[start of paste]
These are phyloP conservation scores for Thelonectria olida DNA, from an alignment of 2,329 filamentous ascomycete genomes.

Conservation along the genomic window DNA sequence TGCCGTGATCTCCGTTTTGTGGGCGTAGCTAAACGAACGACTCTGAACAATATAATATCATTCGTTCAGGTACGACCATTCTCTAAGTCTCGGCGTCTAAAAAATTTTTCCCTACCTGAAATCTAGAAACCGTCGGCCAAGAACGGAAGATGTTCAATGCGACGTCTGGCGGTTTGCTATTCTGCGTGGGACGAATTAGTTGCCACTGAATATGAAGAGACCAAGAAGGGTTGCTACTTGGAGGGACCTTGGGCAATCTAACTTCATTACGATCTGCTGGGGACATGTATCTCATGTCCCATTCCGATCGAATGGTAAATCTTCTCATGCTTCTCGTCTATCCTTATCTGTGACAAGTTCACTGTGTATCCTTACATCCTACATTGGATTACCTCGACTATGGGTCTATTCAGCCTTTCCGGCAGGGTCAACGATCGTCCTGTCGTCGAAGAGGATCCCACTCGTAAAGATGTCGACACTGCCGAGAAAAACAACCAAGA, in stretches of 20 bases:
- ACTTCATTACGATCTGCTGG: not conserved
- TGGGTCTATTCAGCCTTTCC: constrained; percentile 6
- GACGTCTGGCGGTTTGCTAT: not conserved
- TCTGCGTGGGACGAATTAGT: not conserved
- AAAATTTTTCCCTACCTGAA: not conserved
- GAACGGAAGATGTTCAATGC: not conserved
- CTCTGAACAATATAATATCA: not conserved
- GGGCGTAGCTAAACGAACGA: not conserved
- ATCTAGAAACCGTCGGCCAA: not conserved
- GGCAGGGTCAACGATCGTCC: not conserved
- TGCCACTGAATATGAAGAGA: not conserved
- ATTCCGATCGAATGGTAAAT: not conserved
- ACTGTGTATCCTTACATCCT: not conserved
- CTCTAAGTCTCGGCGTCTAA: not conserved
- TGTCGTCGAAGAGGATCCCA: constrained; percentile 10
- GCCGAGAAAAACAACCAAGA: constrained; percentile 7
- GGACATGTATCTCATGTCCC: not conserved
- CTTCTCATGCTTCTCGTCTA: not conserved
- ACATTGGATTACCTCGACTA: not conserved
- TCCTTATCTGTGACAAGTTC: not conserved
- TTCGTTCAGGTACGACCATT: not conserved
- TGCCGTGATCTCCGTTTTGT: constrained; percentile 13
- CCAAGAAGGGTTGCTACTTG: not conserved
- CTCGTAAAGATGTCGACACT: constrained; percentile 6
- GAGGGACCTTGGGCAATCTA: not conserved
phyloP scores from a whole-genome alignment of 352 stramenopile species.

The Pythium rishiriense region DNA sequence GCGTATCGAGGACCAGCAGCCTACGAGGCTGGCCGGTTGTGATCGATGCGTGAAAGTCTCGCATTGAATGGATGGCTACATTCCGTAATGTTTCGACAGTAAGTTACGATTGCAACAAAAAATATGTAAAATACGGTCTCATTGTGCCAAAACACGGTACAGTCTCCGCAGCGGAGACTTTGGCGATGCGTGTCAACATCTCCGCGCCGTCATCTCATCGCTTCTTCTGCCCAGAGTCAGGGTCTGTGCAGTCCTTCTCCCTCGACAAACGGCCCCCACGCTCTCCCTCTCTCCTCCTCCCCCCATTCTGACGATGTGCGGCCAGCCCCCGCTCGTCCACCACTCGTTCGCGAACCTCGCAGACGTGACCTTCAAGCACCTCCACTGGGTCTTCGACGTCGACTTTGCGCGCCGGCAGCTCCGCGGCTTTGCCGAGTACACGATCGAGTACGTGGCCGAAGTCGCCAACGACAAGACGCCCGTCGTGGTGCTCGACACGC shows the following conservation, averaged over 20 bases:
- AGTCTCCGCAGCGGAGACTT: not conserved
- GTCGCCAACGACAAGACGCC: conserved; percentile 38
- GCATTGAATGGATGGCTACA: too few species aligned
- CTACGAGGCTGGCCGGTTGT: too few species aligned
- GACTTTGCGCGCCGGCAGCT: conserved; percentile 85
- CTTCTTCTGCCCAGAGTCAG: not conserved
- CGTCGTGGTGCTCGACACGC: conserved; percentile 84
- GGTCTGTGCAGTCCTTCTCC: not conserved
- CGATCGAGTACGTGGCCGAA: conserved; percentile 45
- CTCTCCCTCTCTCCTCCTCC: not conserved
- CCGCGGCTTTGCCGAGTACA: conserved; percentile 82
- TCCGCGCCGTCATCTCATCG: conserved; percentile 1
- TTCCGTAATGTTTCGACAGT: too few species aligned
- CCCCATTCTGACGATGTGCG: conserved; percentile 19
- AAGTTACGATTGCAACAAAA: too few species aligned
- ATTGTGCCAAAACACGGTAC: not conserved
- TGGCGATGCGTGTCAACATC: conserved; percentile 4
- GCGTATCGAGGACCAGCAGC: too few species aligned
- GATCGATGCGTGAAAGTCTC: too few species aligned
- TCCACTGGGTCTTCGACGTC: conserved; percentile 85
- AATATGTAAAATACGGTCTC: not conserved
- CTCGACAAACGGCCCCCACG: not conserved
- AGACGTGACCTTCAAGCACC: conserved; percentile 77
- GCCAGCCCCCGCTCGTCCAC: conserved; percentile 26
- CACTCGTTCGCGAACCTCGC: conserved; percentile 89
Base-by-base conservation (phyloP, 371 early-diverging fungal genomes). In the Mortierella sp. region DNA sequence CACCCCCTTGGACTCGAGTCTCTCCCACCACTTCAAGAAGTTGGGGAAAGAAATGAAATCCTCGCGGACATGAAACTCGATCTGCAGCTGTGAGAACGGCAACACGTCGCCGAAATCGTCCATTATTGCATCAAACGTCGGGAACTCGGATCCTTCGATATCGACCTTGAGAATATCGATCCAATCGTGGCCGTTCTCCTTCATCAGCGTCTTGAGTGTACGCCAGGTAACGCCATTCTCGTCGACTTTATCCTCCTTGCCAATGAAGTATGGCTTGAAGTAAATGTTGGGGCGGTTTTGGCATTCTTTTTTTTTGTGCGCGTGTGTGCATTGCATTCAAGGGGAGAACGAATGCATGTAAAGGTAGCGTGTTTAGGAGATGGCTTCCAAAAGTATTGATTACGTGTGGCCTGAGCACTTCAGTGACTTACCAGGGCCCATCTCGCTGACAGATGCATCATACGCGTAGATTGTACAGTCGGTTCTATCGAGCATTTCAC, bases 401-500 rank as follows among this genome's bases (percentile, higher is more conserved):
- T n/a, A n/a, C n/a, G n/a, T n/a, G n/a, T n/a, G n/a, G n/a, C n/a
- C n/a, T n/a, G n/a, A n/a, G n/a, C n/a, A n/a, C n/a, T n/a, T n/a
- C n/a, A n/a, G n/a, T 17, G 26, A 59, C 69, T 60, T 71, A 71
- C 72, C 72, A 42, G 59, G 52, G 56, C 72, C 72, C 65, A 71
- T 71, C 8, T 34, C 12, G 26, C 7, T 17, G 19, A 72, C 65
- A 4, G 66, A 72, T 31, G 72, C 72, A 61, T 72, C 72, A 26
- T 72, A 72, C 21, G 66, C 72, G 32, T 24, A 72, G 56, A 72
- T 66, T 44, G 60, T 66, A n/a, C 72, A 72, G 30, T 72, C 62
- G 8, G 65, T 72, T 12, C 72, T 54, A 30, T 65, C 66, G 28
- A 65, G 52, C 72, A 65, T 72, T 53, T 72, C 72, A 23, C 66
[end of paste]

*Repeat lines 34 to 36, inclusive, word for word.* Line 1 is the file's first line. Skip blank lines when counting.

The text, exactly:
- GACTTTGCGCGCCGGCAGCT: conserved; percentile 85
- CTTCTTCTGCCCAGAGTCAG: not conserved
- CGTCGTGGTGCTCGACACGC: conserved; percentile 84